SUDDENLY, it’s easy to forget that September heatwave that saw temperatures soaring around the country.
Overnight, it seems, there’s a chill in the air and blustery showers are setting the autumnal mood.
It’s the time of year we dust off our warmer coats and cardies, bemoan the loss of those long summer evenings and slowly begin to adjust to the idea that autumn is definitely upon us.
Days have been shortening since the summer solstice but it’s now that we start muttering about the nights drawing in and winter being around the corner.
The children have settled into the new school year after the long holidays, universities are reopening their doors and dramatic skies are warning us of more changeable weather to come.
The colour palette is subtly changing too, the greens gradually giving way to golds, russets and browns. Deep in the woods, it’s conker season for pupils wandering home from school and foragers are out looking for mushrooms, berries and other edible delicacies.
Not that that’s such a great idea for the uninitiated: start nibbling the fly agaric, destroying angel, death cap or white bryony and you could face vomiting and diarrhoea, stomach cramps, hallucinations and even death.
Although we have basked in some balmy weather this September – the month was the second-warmest on record in the UK and the warmest ever in Northern Ireland – it doesn’t take us long to forget those temperatures once the chillier nights set in, especially as we face soaring fuel bills and long waits at the petrol pumps if we can find a garage actually open.
But aside from the moans and groans about fuel prices and petrol shortages, September was a spectacular month for getting out and about, especially now that so many local destinations have emerged from lockdown restrictions.
September is the month when thousands of volunteers across England organise events to celebrate the country’s history and culture for the Heritage Open Days Festival, opening hidden places to the public in thousands of events spread over 10 days.
For art lovers it’s the month of the Herts Open Studios event too, although this year there are more online galleries to view than ever before, and a chance to catch up with artists you may have missed from similar events in Bucks and Oxfordshire earlier in the year.
This Sunday is harvest festival time too, a thanksgiving ritual dating from pagan times and traditionally held on the Sunday nearest the Harvest Moon, the full moon closest to the autumn equinox.
As we mentioned last year, in days gone by the festival was a matter of life and death that would involve the whole community working together, including children. A prosperous harvest that would allow a community to be fed throughout the potentially barren winter months would be cause for much celebration.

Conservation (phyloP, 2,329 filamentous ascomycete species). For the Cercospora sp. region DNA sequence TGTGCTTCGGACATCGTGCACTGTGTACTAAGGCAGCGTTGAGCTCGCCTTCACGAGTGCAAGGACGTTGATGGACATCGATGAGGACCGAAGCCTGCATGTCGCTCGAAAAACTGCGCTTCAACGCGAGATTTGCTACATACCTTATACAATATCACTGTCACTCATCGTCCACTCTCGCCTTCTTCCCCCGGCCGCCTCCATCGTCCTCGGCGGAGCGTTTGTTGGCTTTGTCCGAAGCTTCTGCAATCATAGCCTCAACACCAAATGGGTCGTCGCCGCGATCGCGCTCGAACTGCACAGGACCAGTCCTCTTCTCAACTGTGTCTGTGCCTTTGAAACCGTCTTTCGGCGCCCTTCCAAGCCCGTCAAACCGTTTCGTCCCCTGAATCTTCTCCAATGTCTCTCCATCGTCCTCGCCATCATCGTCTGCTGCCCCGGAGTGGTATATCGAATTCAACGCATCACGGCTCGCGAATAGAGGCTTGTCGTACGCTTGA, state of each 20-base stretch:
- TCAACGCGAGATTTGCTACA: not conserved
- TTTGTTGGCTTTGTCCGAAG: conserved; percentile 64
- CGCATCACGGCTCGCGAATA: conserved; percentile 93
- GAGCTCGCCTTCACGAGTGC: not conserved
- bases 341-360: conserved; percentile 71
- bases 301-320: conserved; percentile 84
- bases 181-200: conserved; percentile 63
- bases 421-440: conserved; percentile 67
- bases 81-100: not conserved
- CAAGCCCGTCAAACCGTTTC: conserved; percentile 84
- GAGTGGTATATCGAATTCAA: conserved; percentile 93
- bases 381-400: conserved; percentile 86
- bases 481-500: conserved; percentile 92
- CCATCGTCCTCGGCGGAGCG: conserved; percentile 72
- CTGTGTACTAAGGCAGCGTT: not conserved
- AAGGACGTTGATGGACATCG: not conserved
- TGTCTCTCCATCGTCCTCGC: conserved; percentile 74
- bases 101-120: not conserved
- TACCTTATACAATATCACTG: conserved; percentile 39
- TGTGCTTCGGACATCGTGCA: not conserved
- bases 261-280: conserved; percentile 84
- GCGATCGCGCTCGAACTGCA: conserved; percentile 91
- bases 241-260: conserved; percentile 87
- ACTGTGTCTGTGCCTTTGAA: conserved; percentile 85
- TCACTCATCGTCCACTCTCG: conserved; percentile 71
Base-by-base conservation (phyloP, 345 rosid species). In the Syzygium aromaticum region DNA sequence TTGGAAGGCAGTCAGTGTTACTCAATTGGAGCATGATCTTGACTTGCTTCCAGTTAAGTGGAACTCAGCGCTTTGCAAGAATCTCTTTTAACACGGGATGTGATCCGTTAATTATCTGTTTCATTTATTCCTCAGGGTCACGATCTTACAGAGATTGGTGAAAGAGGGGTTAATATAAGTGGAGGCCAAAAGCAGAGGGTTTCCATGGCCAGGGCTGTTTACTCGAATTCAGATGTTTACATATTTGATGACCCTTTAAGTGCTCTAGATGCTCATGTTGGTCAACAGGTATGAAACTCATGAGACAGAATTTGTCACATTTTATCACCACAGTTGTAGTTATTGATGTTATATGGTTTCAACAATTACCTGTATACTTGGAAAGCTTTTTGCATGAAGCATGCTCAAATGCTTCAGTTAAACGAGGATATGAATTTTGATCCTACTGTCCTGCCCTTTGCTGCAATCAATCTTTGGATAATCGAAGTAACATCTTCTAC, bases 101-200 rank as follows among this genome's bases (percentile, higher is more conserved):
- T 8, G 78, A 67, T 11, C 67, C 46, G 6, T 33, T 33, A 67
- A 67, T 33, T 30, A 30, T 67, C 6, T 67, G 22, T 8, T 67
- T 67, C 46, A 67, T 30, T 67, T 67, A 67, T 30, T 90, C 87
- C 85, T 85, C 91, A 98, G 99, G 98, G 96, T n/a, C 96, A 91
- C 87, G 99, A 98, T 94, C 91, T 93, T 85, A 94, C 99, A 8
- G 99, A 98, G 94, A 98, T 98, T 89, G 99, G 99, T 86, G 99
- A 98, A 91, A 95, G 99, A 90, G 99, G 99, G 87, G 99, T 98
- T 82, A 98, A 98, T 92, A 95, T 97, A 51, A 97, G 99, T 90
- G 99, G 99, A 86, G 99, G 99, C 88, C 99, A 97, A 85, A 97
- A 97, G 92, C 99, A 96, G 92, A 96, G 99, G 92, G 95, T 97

As an occasion steeped in superstition, it’s no surprise that so many ancient customs and folklore pre-date Christianity but still reflect the importance of crop gathering and the reverence in which the harvest was held.
Meanwhile it’s still getting light early enough to be woken by the reassuring honking of geese flying past in perfect formation – just one of some 4,000 species of birds around the world migrating in search of milder weather and more plentiful food.
The geese aren’t the only ones of the wing. The skies are hectic with criss-crossing migrants and down at the local gravel pit the numbers of gulls and cormorants will be building.
Bats and owls are busy too, while baby birds like tits, robins, blackbirds and starlings are beginning to look a lot less scruffy as autumn approaches.
Baby squirrels are dicing with death on the back roads, ants and hornets are busy building their nests in the woods, while the baby moorhens are skittering around on their lily pad rafts.
Hedgerows, shrubs and trees are bursting with berries, fruits and nuts, providing a welcome feast for birds and small mammals and a welcome splash of colour in the woods.
Some babies are still being looked after carefully by doting parents, while others are getting their first taste of independence ahead of the harder winter months.
Fungi are springing up on dead trees and fallen branches to the woodland floor and spiders are out in force, spinning their elaborate webs, intricate patterns glistening in the morning dew.
Some dragonflies are still on the wing too for those photographers with the patience, stealth and a zoom or macro lens for close-up shots.
But as September moves into October it’s the changing colours of our deciduous trees that provide one of the big natural spectacles of the year.
Coupled with the bright red flashes of the berries and fungi, the glow of those dramatic sunsets and the spectacular hues of our birds and insects, it’s the perfect time to venture back into the woods and soak up some of that autumnal sunshine before winter really takes a grip.
As always, we’d like to give a very big thank you to all the keen local photographers who have allowed us to use their work this month. If you would like to contribute any pictures, favourite moments or seasonal suggestions to our calendar entry for October, contact firstname.lastname@example.org on email or via our Facebook group page.